Featured Post

Anxious gatekeeping

Analogous to nervous cluelessness is something we might call “anxious gatekeeping.”   This is desire to police the borders of poetry, or of...

Thursday, November 25, 2010

"Aim Small, Miss Small"

Here's my personal take on the aphorism "aim small, miss small," which Thomas develops in this post, the "best seller" of Stupid Motivational Tricks, the post most often viewed by visitors to the blog. It took me a while to get the meaning of this and translate it into terms that made sense to me.

Even if you aim to be as precise as possible, as close to your target, you will still make mistakes and misreadings. Nevertheless, you won't miss by a mile: your errors are likely to be small and relatively insignificant ones. This applies to various aspects of scholarly writing: prose style, argumentation, citation practices. The purpose of being somewhat pedantic about seemingly small issues is to avoid bigger mistakes.

That is the negative case for "aim small, miss small," emphasizing hedges against error. I wonder if there is also a positive case to be made. After all, the purpose of scholarship is not to avoid mistakes, but to make an affirmative contribution. Here I would argue that precision produces insight. I'm going to have to develop the case for this in another post, though.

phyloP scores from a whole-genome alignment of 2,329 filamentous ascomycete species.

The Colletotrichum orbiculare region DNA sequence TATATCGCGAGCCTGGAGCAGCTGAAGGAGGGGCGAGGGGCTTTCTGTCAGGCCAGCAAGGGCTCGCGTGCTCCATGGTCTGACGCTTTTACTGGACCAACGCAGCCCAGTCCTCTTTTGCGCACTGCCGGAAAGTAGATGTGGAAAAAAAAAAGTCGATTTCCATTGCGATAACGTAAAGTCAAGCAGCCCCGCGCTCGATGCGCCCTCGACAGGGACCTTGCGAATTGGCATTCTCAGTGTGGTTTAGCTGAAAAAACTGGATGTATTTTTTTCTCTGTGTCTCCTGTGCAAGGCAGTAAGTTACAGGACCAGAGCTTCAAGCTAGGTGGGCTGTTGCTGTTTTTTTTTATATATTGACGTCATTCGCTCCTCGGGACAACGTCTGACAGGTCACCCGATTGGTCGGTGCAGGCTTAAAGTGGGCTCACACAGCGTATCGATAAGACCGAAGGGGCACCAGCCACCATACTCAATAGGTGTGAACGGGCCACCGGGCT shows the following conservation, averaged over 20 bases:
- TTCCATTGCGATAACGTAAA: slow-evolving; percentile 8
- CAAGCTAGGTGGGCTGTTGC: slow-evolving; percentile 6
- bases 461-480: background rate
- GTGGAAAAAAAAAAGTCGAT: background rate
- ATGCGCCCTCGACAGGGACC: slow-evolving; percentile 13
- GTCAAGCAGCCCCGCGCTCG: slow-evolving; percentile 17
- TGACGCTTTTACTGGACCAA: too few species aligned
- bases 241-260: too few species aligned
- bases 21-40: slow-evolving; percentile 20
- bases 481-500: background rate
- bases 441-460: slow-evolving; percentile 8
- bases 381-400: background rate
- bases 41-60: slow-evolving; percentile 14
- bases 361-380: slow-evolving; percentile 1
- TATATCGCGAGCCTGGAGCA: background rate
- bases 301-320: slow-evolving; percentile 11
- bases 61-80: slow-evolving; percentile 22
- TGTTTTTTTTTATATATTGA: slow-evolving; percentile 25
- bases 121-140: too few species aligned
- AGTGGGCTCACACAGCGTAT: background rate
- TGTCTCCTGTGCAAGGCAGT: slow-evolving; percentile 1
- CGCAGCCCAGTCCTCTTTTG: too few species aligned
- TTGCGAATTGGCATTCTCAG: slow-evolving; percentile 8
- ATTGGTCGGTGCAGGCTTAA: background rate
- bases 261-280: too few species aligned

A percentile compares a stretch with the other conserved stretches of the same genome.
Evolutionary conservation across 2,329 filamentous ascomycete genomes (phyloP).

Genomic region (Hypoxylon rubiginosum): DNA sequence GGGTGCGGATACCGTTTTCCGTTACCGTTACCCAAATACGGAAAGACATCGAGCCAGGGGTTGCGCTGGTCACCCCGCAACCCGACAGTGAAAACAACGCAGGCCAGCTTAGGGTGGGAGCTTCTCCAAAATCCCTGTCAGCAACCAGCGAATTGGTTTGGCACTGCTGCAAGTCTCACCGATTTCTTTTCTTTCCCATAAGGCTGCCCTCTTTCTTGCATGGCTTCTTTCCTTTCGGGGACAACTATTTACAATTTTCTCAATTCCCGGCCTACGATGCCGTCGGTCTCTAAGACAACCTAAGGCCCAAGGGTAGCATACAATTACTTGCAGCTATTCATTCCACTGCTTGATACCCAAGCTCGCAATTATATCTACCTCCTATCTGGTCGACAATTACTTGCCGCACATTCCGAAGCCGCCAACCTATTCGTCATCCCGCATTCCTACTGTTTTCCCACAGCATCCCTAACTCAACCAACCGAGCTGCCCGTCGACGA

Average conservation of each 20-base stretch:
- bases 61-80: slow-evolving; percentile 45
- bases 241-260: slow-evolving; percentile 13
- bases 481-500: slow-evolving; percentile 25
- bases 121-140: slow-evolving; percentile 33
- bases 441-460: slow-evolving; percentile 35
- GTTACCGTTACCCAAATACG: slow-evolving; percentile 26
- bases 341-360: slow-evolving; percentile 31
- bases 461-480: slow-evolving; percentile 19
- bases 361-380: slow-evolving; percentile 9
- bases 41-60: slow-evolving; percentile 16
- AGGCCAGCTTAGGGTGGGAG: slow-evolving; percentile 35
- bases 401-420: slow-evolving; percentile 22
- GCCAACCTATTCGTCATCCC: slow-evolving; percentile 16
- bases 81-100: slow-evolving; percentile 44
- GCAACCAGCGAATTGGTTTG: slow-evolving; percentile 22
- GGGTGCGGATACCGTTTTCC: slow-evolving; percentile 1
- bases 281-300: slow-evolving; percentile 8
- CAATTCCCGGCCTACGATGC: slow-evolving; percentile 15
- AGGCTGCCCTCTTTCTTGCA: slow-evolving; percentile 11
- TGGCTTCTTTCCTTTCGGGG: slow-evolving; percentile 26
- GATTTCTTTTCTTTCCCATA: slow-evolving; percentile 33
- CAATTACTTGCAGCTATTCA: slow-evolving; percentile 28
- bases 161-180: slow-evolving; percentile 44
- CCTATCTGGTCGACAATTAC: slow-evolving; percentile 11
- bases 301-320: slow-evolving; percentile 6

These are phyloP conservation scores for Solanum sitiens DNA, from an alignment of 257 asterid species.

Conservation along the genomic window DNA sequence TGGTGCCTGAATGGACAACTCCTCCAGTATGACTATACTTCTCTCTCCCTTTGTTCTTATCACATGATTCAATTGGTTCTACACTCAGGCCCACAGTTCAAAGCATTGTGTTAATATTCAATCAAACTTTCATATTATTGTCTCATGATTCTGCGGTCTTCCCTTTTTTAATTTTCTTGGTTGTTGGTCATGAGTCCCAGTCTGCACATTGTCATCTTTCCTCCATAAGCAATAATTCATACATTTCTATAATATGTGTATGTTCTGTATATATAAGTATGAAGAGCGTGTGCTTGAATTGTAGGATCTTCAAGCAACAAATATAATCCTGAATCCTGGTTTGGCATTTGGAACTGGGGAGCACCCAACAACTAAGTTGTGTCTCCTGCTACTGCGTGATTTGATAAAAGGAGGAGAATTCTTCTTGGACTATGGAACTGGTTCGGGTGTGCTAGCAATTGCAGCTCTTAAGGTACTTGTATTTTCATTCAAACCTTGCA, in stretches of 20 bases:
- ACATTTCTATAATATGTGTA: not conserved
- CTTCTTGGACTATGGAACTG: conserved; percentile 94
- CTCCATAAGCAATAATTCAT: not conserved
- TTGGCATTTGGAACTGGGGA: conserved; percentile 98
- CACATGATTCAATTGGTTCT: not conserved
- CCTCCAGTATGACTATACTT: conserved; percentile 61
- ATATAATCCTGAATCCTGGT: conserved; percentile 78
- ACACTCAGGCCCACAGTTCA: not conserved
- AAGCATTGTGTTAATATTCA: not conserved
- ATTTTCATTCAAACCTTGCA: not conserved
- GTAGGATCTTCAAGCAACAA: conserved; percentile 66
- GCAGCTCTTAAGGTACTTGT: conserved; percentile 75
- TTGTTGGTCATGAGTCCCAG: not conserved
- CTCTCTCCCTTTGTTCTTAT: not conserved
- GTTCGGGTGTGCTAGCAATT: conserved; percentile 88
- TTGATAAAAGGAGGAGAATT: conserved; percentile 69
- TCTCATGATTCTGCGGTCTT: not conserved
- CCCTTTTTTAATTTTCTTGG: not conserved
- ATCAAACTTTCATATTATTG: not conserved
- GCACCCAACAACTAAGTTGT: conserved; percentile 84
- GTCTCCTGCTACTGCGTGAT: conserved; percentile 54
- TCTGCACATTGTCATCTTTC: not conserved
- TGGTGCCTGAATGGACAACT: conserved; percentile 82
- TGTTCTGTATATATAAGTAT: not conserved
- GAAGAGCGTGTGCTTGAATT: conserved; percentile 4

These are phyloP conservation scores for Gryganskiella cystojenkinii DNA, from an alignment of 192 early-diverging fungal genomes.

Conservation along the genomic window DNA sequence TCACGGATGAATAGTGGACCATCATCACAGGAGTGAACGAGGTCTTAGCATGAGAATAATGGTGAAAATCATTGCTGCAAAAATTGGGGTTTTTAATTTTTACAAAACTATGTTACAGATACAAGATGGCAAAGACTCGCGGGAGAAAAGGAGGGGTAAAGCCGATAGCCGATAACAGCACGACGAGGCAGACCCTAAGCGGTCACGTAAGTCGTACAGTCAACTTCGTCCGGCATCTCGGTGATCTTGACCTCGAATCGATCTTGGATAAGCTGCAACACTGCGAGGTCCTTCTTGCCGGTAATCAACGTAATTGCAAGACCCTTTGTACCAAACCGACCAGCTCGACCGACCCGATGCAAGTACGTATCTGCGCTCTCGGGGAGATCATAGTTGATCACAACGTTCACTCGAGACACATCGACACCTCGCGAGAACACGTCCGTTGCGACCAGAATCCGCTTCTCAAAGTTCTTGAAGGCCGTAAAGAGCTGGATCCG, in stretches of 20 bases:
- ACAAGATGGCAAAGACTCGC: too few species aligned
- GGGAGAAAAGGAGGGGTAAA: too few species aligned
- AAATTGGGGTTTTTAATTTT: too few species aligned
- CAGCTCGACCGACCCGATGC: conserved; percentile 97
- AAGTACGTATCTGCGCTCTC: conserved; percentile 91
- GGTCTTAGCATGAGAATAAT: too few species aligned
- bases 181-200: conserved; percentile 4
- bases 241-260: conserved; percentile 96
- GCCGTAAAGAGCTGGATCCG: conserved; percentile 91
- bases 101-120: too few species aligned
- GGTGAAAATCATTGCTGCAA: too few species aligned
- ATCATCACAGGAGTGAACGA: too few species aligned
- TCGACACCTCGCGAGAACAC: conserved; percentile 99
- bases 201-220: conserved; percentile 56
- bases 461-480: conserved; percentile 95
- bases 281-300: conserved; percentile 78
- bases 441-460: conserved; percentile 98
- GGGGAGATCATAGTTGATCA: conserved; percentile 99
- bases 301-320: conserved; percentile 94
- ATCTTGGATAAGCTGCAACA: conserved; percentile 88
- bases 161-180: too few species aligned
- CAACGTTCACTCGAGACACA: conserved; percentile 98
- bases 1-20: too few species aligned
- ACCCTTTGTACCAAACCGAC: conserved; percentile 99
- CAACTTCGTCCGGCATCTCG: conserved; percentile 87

Thomas said...

"Lord, make me fast and accurate." I think the positive contribution lies in a sort of aim, fire, reload, aim, fire...approach to writing the paper. If you keep thinking "I have to stop the advance of this army", i.e., "I have to write this paper" (aiming big, that is) you won't make that affirmative contribution. You have to decide what thirty or forty claims you're going to make. Then miss them, each and severally, in a small way.

Jonathan said...

So for you it's the breaking it up into small pieces and trying to do the best with each one. That makes sense.

Thomas said...

Yes, even if you decide on, say, 37 claims and miss 3 altogether while coming up with 4 other ones you hadn't thought of until you wrote the first or second draft. It's the aiming small that makes it possible.